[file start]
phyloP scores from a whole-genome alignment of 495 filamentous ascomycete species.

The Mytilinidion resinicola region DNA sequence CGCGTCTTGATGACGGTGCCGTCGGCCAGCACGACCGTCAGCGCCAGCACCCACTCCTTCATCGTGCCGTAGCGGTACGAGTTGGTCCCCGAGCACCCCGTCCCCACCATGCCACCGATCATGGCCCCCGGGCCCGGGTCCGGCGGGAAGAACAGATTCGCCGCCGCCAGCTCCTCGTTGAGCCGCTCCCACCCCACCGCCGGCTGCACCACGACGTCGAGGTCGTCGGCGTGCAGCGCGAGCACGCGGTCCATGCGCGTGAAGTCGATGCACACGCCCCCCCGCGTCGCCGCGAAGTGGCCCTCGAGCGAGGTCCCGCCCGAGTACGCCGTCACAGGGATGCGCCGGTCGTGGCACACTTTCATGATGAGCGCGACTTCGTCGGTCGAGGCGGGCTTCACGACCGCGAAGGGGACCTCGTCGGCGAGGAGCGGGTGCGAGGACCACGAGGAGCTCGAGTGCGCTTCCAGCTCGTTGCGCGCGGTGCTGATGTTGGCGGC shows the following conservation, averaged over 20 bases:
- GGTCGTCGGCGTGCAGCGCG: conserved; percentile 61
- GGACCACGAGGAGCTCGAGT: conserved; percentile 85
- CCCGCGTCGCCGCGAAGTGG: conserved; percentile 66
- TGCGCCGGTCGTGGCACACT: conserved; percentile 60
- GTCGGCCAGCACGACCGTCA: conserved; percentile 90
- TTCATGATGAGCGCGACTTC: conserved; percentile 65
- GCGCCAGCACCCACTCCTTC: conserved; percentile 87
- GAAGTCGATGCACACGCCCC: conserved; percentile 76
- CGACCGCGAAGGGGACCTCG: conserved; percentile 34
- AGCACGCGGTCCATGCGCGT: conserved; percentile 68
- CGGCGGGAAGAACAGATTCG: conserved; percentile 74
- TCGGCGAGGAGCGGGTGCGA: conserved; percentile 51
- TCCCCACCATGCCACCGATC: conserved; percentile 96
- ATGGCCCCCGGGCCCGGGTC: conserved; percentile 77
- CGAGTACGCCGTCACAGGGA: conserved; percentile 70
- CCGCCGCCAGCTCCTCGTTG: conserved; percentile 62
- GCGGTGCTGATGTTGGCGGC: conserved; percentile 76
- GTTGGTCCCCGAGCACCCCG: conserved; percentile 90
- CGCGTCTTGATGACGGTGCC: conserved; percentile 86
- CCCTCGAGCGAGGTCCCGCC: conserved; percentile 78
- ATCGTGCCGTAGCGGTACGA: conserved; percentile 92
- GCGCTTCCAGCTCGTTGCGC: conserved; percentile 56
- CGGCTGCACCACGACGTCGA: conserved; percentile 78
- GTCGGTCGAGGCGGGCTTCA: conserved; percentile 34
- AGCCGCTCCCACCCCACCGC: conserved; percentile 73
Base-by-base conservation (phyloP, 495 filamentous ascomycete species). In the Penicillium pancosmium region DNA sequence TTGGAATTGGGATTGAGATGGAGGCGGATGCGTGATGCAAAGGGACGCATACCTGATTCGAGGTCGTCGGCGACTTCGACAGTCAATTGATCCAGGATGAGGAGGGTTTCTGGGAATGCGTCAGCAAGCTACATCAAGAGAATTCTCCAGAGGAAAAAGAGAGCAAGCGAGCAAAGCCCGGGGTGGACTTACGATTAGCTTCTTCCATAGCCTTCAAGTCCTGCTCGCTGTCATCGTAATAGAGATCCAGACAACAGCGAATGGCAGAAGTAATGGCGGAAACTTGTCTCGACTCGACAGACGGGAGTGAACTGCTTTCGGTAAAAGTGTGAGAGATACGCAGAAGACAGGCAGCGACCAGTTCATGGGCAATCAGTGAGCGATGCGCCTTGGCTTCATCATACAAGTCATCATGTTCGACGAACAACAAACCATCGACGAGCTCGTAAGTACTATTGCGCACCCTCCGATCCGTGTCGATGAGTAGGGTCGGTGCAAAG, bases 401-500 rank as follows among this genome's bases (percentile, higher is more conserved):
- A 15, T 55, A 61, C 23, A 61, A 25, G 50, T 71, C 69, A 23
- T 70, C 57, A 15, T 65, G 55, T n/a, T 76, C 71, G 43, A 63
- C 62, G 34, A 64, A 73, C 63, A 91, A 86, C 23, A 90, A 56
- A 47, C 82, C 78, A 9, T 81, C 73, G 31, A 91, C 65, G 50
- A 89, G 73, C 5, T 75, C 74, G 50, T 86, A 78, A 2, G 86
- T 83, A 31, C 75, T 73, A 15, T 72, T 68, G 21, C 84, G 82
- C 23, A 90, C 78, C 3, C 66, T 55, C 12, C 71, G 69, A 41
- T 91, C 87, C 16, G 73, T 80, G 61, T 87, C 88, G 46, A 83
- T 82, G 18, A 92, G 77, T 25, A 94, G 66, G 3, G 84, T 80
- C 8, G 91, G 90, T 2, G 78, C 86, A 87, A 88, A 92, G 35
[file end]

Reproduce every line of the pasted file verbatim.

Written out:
phyloP scores from a whole-genome alignment of 495 filamentous ascomycete species.

The Mytilinidion resinicola region DNA sequence CGCGTCTTGATGACGGTGCCGTCGGCCAGCACGACCGTCAGCGCCAGCACCCACTCCTTCATCGTGCCGTAGCGGTACGAGTTGGTCCCCGAGCACCCCGTCCCCACCATGCCACCGATCATGGCCCCCGGGCCCGGGTCCGGCGGGAAGAACAGATTCGCCGCCGCCAGCTCCTCGTTGAGCCGCTCCCACCCCACCGCCGGCTGCACCACGACGTCGAGGTCGTCGGCGTGCAGCGCGAGCACGCGGTCCATGCGCGTGAAGTCGATGCACACGCCCCCCCGCGTCGCCGCGAAGTGGCCCTCGAGCGAGGTCCCGCCCGAGTACGCCGTCACAGGGATGCGCCGGTCGTGGCACACTTTCATGATGAGCGCGACTTCGTCGGTCGAGGCGGGCTTCACGACCGCGAAGGGGACCTCGTCGGCGAGGAGCGGGTGCGAGGACCACGAGGAGCTCGAGTGCGCTTCCAGCTCGTTGCGCGCGGTGCTGATGTTGGCGGC shows the following conservation, averaged over 20 bases:
- GGTCGTCGGCGTGCAGCGCG: conserved; percentile 61
- GGACCACGAGGAGCTCGAGT: conserved; percentile 85
- CCCGCGTCGCCGCGAAGTGG: conserved; percentile 66
- TGCGCCGGTCGTGGCACACT: conserved; percentile 60
- GTCGGCCAGCACGACCGTCA: conserved; percentile 90
- TTCATGATGAGCGCGACTTC: conserved; percentile 65
- GCGCCAGCACCCACTCCTTC: conserved; percentile 87
- GAAGTCGATGCACACGCCCC: conserved; percentile 76
- CGACCGCGAAGGGGACCTCG: conserved; percentile 34
- AGCACGCGGTCCATGCGCGT: conserved; percentile 68
- CGGCGGGAAGAACAGATTCG: conserved; percentile 74
- TCGGCGAGGAGCGGGTGCGA: conserved; percentile 51
- TCCCCACCATGCCACCGATC: conserved; percentile 96
- ATGGCCCCCGGGCCCGGGTC: conserved; percentile 77
- CGAGTACGCCGTCACAGGGA: conserved; percentile 70
- CCGCCGCCAGCTCCTCGTTG: conserved; percentile 62
- GCGGTGCTGATGTTGGCGGC: conserved; percentile 76
- GTTGGTCCCCGAGCACCCCG: conserved; percentile 90
- CGCGTCTTGATGACGGTGCC: conserved; percentile 86
- CCCTCGAGCGAGGTCCCGCC: conserved; percentile 78
- ATCGTGCCGTAGCGGTACGA: conserved; percentile 92
- GCGCTTCCAGCTCGTTGCGC: conserved; percentile 56
- CGGCTGCACCACGACGTCGA: conserved; percentile 78
- GTCGGTCGAGGCGGGCTTCA: conserved; percentile 34
- AGCCGCTCCCACCCCACCGC: conserved; percentile 73
Base-by-base conservation (phyloP, 495 filamentous ascomycete species). In the Penicillium pancosmium region DNA sequence TTGGAATTGGGATTGAGATGGAGGCGGATGCGTGATGCAAAGGGACGCATACCTGATTCGAGGTCGTCGGCGACTTCGACAGTCAATTGATCCAGGATGAGGAGGGTTTCTGGGAATGCGTCAGCAAGCTACATCAAGAGAATTCTCCAGAGGAAAAAGAGAGCAAGCGAGCAAAGCCCGGGGTGGACTTACGATTAGCTTCTTCCATAGCCTTCAAGTCCTGCTCGCTGTCATCGTAATAGAGATCCAGACAACAGCGAATGGCAGAAGTAATGGCGGAAACTTGTCTCGACTCGACAGACGGGAGTGAACTGCTTTCGGTAAAAGTGTGAGAGATACGCAGAAGACAGGCAGCGACCAGTTCATGGGCAATCAGTGAGCGATGCGCCTTGGCTTCATCATACAAGTCATCATGTTCGACGAACAACAAACCATCGACGAGCTCGTAAGTACTATTGCGCACCCTCCGATCCGTGTCGATGAGTAGGGTCGGTGCAAAG, bases 401-500 rank as follows among this genome's bases (percentile, higher is more conserved):
- A 15, T 55, A 61, C 23, A 61, A 25, G 50, T 71, C 69, A 23
- T 70, C 57, A 15, T 65, G 55, T n/a, T 76, C 71, G 43, A 63
- C 62, G 34, A 64, A 73, C 63, A 91, A 86, C 23, A 90, A 56
- A 47, C 82, C 78, A 9, T 81, C 73, G 31, A 91, C 65, G 50
- A 89, G 73, C 5, T 75, C 74, G 50, T 86, A 78, A 2, G 86
- T 83, A 31, C 75, T 73, A 15, T 72, T 68, G 21, C 84, G 82
- C 23, A 90, C 78, C 3, C 66, T 55, C 12, C 71, G 69, A 41
- T 91, C 87, C 16, G 73, T 80, G 61, T 87, C 88, G 46, A 83
- T 82, G 18, A 92, G 77, T 25, A 94, G 66, G 3, G 84, T 80
- C 8, G 91, G 90, T 2, G 78, C 86, A 87, A 88, A 92, G 35